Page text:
EspañolEnglish:

AMSAT-EA appreciates the reception of telemetry, voice beacons and SSTV images. A paper QSL is sent to those who send their transmissions. It can be done through the following link: http://data.amsat-ea.org

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m5aka

AMSAT-UK

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First ever Svalbard QO-100 DXpedition JW100QO

First ever Svalbard QO-100 DXpedition JW100QO

A DXpedition to Svalbard (78° North) is planned for April 19-26 with the callsign JW0X. In addition to the five HF stations (FT8/FT4/RTTY/SSB/CW) the team will activate the first QO-100 satellite DX Station callsign JW100QO April 22-24.

Making the first ever QO-100 calls from Svalbard is the biggest challenge of this DXpedition. ON4CKM Cedric, ON4DCU Patrick and ON5UR Max will make a rugged snowmobile ride of almost 100 km in temperatures of -20° – 25° Celsius to reach their goal. Kapp Linné is the only place in the area that allows a view of the QO-100 satellite at only 3° above the horizon. Svalbard also lies on the edge of the satellite area (footprint), which makes the challenge even greater. We want to give as many radio amateurs as possible the opportunity to work this first QO-100 DXpedition. For this unique challenge we also have a special callsign JW100QO.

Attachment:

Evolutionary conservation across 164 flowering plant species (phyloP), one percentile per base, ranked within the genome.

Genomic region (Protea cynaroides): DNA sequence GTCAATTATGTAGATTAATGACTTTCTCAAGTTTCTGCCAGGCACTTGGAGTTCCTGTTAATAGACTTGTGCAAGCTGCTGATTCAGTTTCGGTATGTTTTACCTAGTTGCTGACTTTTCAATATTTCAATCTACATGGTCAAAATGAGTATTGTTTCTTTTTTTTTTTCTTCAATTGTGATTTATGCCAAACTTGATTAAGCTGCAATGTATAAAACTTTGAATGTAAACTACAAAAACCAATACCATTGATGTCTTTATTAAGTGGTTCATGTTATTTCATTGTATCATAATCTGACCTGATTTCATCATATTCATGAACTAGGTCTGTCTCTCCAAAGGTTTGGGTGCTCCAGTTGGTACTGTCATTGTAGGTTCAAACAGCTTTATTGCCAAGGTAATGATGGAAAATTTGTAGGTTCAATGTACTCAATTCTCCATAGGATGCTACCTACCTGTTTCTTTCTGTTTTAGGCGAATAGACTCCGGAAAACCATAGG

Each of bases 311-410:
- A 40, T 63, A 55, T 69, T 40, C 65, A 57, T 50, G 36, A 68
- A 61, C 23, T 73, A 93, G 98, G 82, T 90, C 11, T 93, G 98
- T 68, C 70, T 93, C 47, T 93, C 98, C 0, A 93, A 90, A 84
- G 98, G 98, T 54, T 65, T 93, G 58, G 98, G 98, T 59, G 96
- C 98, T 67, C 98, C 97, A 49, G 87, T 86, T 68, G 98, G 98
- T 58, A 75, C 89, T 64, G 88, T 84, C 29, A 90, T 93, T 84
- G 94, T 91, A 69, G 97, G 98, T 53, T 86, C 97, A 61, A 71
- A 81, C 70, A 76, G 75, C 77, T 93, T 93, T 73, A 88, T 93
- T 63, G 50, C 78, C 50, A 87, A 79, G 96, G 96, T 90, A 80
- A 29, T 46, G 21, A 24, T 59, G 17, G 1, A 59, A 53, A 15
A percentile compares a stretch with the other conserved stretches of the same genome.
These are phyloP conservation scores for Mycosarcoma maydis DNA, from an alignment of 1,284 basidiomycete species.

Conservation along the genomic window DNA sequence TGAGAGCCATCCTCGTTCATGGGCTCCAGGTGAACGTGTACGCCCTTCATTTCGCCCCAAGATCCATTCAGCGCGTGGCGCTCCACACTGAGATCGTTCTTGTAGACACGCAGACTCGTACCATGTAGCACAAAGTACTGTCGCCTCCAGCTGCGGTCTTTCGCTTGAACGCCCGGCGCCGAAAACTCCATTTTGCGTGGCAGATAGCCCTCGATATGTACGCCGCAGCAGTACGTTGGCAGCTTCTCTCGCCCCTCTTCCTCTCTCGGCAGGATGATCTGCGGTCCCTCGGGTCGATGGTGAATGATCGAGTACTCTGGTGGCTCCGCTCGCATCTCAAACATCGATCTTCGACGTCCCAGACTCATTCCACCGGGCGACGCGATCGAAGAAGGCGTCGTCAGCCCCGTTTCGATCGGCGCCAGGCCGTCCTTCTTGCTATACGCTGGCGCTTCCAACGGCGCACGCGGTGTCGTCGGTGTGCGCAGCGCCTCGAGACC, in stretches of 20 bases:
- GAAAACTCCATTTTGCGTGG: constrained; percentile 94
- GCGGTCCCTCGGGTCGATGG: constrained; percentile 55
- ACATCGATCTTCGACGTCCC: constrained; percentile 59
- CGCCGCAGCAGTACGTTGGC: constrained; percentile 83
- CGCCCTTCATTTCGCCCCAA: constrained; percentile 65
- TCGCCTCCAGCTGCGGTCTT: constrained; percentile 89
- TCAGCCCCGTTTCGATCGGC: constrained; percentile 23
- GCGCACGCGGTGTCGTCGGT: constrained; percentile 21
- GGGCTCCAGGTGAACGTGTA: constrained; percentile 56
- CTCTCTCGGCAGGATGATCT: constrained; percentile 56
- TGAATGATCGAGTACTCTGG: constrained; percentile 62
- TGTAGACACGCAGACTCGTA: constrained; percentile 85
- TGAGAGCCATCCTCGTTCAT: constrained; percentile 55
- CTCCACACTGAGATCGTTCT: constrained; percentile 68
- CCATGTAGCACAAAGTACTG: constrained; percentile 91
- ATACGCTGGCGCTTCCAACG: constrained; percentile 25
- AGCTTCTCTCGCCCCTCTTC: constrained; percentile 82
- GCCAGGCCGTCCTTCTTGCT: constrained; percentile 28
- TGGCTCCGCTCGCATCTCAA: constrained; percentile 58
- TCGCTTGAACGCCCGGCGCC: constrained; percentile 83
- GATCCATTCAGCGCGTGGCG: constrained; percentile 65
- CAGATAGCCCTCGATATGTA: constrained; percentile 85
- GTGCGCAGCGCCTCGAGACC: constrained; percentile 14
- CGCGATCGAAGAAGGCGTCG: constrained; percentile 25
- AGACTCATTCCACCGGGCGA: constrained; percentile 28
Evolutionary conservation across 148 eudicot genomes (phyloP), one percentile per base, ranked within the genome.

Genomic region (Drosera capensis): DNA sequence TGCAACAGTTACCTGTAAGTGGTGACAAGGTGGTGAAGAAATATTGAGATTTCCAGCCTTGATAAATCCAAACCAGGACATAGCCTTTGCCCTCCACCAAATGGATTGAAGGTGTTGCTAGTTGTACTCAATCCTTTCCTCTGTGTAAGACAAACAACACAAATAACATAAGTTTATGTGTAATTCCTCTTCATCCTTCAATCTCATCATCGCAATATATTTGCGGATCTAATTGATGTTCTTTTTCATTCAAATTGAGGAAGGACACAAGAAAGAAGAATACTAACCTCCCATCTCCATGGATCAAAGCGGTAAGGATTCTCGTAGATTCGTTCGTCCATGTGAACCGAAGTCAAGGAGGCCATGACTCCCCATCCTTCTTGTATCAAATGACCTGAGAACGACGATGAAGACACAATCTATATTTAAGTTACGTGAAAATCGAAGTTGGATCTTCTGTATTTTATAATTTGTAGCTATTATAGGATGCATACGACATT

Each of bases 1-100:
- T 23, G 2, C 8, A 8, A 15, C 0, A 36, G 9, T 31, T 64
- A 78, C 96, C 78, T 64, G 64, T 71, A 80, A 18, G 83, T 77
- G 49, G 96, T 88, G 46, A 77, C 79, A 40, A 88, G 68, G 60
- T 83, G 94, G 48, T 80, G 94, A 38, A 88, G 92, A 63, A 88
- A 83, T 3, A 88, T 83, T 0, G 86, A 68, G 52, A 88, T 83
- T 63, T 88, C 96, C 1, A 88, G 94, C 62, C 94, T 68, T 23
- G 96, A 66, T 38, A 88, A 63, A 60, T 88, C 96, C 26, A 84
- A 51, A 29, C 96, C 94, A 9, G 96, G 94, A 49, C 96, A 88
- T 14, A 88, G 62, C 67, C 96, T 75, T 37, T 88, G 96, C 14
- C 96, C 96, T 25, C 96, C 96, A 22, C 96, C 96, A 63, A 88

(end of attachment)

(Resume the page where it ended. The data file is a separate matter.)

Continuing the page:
Further info at:

Svalbard QO-100 JW100QO April 22-24
https://www.dx-adventure.com/en/qo-100-our-goal/

Svalbard JW0X April 19-26
https://www.dx-adventure.com/en/svalbard-dx-pedition/

QO-100 geostationary amateur satellite transponder provides coverage from Brazil to Thailand, see
https://amsat-uk.org/satellites/geo/eshail-2/

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m5aka

AMSAT-UK

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FUNcube – Welcome to 2022

FUNcube – Welcome to 2022